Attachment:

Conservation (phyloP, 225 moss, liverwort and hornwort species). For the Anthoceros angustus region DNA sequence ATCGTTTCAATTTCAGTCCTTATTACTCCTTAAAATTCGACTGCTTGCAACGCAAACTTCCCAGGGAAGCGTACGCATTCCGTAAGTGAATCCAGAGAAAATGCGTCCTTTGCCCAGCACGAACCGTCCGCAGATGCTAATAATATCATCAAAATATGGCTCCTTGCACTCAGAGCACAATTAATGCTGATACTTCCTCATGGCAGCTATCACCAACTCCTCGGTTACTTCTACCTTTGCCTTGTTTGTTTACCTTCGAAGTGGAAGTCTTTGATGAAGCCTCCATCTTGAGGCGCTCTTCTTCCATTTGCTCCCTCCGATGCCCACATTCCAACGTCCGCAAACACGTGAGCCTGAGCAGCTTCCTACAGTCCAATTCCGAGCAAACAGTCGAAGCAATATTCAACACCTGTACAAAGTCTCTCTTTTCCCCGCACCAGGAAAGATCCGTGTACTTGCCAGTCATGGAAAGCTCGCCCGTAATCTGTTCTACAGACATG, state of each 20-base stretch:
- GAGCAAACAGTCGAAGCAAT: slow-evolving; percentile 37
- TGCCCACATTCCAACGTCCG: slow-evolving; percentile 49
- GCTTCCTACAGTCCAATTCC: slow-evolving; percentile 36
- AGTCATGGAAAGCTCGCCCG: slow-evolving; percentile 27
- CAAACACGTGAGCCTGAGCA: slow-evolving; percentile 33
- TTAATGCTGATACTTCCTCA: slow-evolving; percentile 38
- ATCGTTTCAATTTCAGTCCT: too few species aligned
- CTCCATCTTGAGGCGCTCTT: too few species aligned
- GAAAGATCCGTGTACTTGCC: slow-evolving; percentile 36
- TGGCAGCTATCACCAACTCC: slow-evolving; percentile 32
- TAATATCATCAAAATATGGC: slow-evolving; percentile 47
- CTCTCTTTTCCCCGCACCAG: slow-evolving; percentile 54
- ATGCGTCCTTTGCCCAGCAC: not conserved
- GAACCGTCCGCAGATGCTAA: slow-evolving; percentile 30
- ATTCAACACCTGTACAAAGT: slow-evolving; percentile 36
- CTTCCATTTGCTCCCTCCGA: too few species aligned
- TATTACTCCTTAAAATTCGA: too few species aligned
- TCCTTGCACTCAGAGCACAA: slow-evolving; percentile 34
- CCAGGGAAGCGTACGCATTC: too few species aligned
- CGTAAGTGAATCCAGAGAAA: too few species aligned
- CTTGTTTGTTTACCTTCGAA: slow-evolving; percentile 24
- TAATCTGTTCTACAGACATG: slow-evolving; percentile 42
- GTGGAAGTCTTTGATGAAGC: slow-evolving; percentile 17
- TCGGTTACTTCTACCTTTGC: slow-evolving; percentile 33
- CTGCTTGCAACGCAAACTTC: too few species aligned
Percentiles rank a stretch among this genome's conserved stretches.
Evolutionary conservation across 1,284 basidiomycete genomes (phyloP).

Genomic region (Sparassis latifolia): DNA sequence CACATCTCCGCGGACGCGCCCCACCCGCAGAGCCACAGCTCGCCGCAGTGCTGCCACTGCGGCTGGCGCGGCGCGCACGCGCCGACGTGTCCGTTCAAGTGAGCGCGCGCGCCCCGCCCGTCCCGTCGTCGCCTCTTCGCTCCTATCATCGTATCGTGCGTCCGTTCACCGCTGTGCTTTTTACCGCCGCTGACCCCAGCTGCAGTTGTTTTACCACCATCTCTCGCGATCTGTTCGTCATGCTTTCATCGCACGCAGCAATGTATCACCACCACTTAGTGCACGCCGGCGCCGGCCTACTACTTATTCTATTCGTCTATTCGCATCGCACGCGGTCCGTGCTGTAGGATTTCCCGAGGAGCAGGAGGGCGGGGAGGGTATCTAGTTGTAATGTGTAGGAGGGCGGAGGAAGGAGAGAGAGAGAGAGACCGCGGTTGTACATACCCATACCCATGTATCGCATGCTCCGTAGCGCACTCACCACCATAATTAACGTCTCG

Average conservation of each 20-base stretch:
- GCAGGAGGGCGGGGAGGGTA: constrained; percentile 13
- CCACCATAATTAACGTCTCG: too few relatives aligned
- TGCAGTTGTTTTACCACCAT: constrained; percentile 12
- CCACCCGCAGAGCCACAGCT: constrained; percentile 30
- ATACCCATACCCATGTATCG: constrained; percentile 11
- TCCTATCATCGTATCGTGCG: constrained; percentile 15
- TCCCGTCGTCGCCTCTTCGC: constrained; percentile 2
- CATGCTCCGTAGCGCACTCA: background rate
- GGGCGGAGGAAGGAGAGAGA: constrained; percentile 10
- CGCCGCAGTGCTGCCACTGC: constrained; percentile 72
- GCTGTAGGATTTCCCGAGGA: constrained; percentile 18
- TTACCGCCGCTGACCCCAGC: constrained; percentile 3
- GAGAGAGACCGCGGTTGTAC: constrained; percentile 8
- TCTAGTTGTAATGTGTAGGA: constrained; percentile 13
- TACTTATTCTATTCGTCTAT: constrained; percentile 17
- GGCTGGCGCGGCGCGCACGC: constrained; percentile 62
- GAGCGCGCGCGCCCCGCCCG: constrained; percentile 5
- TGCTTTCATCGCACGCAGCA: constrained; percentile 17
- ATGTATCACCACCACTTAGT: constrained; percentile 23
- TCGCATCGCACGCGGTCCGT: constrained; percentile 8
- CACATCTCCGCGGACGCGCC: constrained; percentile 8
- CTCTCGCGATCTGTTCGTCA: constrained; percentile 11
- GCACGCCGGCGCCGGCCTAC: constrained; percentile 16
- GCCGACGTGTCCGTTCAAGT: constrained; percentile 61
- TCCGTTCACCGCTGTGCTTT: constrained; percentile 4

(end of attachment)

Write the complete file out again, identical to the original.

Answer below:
Conservation (phyloP, 225 moss, liverwort and hornwort species). For the Anthoceros angustus region DNA sequence ATCGTTTCAATTTCAGTCCTTATTACTCCTTAAAATTCGACTGCTTGCAACGCAAACTTCCCAGGGAAGCGTACGCATTCCGTAAGTGAATCCAGAGAAAATGCGTCCTTTGCCCAGCACGAACCGTCCGCAGATGCTAATAATATCATCAAAATATGGCTCCTTGCACTCAGAGCACAATTAATGCTGATACTTCCTCATGGCAGCTATCACCAACTCCTCGGTTACTTCTACCTTTGCCTTGTTTGTTTACCTTCGAAGTGGAAGTCTTTGATGAAGCCTCCATCTTGAGGCGCTCTTCTTCCATTTGCTCCCTCCGATGCCCACATTCCAACGTCCGCAAACACGTGAGCCTGAGCAGCTTCCTACAGTCCAATTCCGAGCAAACAGTCGAAGCAATATTCAACACCTGTACAAAGTCTCTCTTTTCCCCGCACCAGGAAAGATCCGTGTACTTGCCAGTCATGGAAAGCTCGCCCGTAATCTGTTCTACAGACATG, state of each 20-base stretch:
- GAGCAAACAGTCGAAGCAAT: slow-evolving; percentile 37
- TGCCCACATTCCAACGTCCG: slow-evolving; percentile 49
- GCTTCCTACAGTCCAATTCC: slow-evolving; percentile 36
- AGTCATGGAAAGCTCGCCCG: slow-evolving; percentile 27
- CAAACACGTGAGCCTGAGCA: slow-evolving; percentile 33
- TTAATGCTGATACTTCCTCA: slow-evolving; percentile 38
- ATCGTTTCAATTTCAGTCCT: too few species aligned
- CTCCATCTTGAGGCGCTCTT: too few species aligned
- GAAAGATCCGTGTACTTGCC: slow-evolving; percentile 36
- TGGCAGCTATCACCAACTCC: slow-evolving; percentile 32
- TAATATCATCAAAATATGGC: slow-evolving; percentile 47
- CTCTCTTTTCCCCGCACCAG: slow-evolving; percentile 54
- ATGCGTCCTTTGCCCAGCAC: not conserved
- GAACCGTCCGCAGATGCTAA: slow-evolving; percentile 30
- ATTCAACACCTGTACAAAGT: slow-evolving; percentile 36
- CTTCCATTTGCTCCCTCCGA: too few species aligned
- TATTACTCCTTAAAATTCGA: too few species aligned
- TCCTTGCACTCAGAGCACAA: slow-evolving; percentile 34
- CCAGGGAAGCGTACGCATTC: too few species aligned
- CGTAAGTGAATCCAGAGAAA: too few species aligned
- CTTGTTTGTTTACCTTCGAA: slow-evolving; percentile 24
- TAATCTGTTCTACAGACATG: slow-evolving; percentile 42
- GTGGAAGTCTTTGATGAAGC: slow-evolving; percentile 17
- TCGGTTACTTCTACCTTTGC: slow-evolving; percentile 33
- CTGCTTGCAACGCAAACTTC: too few species aligned
Percentiles rank a stretch among this genome's conserved stretches.
Evolutionary conservation across 1,284 basidiomycete genomes (phyloP).

Genomic region (Sparassis latifolia): DNA sequence CACATCTCCGCGGACGCGCCCCACCCGCAGAGCCACAGCTCGCCGCAGTGCTGCCACTGCGGCTGGCGCGGCGCGCACGCGCCGACGTGTCCGTTCAAGTGAGCGCGCGCGCCCCGCCCGTCCCGTCGTCGCCTCTTCGCTCCTATCATCGTATCGTGCGTCCGTTCACCGCTGTGCTTTTTACCGCCGCTGACCCCAGCTGCAGTTGTTTTACCACCATCTCTCGCGATCTGTTCGTCATGCTTTCATCGCACGCAGCAATGTATCACCACCACTTAGTGCACGCCGGCGCCGGCCTACTACTTATTCTATTCGTCTATTCGCATCGCACGCGGTCCGTGCTGTAGGATTTCCCGAGGAGCAGGAGGGCGGGGAGGGTATCTAGTTGTAATGTGTAGGAGGGCGGAGGAAGGAGAGAGAGAGAGAGACCGCGGTTGTACATACCCATACCCATGTATCGCATGCTCCGTAGCGCACTCACCACCATAATTAACGTCTCG

Average conservation of each 20-base stretch:
- GCAGGAGGGCGGGGAGGGTA: constrained; percentile 13
- CCACCATAATTAACGTCTCG: too few relatives aligned
- TGCAGTTGTTTTACCACCAT: constrained; percentile 12
- CCACCCGCAGAGCCACAGCT: constrained; percentile 30
- ATACCCATACCCATGTATCG: constrained; percentile 11
- TCCTATCATCGTATCGTGCG: constrained; percentile 15
- TCCCGTCGTCGCCTCTTCGC: constrained; percentile 2
- CATGCTCCGTAGCGCACTCA: background rate
- GGGCGGAGGAAGGAGAGAGA: constrained; percentile 10
- CGCCGCAGTGCTGCCACTGC: constrained; percentile 72
- GCTGTAGGATTTCCCGAGGA: constrained; percentile 18
- TTACCGCCGCTGACCCCAGC: constrained; percentile 3
- GAGAGAGACCGCGGTTGTAC: constrained; percentile 8
- TCTAGTTGTAATGTGTAGGA: constrained; percentile 13
- TACTTATTCTATTCGTCTAT: constrained; percentile 17
- GGCTGGCGCGGCGCGCACGC: constrained; percentile 62
- GAGCGCGCGCGCCCCGCCCG: constrained; percentile 5
- TGCTTTCATCGCACGCAGCA: constrained; percentile 17
- ATGTATCACCACCACTTAGT: constrained; percentile 23
- TCGCATCGCACGCGGTCCGT: constrained; percentile 8
- CACATCTCCGCGGACGCGCC: constrained; percentile 8
- CTCTCGCGATCTGTTCGTCA: constrained; percentile 11
- GCACGCCGGCGCCGGCCTAC: constrained; percentile 16
- GCCGACGTGTCCGTTCAAGT: constrained; percentile 61
- TCCGTTCACCGCTGTGCTTT: constrained; percentile 4